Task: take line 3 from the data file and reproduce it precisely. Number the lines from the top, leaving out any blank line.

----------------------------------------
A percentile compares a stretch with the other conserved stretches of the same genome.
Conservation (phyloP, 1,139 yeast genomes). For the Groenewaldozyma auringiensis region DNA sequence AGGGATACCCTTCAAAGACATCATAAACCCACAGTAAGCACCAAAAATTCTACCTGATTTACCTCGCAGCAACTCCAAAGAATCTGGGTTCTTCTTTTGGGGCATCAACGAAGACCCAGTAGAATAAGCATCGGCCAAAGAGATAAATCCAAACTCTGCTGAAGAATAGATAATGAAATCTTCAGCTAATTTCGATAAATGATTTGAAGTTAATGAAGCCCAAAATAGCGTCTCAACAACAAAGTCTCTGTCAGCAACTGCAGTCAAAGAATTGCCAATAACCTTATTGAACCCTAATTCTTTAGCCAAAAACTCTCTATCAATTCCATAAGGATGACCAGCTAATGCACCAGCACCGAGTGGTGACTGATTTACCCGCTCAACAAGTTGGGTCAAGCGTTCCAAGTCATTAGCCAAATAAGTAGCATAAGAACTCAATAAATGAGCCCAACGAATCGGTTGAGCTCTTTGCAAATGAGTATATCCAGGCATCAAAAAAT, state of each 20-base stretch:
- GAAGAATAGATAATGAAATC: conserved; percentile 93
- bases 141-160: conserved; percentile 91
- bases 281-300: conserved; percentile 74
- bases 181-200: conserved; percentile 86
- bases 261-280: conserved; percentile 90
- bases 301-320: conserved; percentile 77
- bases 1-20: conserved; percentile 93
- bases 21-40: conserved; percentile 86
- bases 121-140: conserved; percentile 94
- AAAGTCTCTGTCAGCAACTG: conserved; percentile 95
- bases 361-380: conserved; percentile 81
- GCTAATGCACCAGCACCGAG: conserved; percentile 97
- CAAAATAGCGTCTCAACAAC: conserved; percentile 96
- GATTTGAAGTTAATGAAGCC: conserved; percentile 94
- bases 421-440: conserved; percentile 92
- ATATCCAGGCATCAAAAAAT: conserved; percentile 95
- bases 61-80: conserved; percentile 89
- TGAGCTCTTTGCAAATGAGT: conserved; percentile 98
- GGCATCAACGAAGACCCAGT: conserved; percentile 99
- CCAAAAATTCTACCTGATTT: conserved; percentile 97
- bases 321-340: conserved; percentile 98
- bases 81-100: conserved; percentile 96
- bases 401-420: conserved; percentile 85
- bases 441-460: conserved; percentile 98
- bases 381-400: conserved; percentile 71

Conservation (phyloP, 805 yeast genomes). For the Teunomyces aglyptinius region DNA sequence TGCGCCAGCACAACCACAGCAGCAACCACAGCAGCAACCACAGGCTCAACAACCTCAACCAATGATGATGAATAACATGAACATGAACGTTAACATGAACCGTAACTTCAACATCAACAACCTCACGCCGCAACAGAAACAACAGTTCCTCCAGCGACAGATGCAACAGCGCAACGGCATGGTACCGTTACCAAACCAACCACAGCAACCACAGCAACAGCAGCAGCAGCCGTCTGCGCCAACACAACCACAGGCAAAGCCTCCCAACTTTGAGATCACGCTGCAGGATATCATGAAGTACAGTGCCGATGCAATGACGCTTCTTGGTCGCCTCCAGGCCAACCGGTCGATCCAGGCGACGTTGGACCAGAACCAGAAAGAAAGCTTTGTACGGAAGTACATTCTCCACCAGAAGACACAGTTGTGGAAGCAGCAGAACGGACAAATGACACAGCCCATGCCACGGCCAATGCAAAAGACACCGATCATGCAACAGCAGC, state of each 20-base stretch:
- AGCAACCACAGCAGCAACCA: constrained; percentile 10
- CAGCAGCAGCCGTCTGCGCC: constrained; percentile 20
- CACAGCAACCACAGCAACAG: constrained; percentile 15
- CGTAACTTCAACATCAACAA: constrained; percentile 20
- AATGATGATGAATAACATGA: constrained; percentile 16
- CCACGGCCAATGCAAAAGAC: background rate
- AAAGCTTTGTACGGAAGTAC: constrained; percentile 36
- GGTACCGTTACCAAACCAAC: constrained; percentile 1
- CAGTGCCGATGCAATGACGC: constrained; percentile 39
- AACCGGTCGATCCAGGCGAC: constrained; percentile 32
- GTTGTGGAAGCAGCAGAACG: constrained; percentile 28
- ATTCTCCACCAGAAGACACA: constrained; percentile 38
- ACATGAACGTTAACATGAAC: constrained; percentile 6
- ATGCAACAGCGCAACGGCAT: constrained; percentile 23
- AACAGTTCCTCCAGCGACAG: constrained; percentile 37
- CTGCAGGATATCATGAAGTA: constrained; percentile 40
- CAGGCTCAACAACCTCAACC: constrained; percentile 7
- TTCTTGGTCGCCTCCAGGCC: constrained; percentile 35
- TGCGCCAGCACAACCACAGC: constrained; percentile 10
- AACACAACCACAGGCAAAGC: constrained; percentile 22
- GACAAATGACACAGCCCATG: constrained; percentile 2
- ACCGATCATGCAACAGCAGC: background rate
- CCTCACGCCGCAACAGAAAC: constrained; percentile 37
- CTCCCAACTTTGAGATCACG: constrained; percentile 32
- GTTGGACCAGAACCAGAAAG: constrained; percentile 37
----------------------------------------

- GAAGAATAGATAATGAAATC: conserved; percentile 93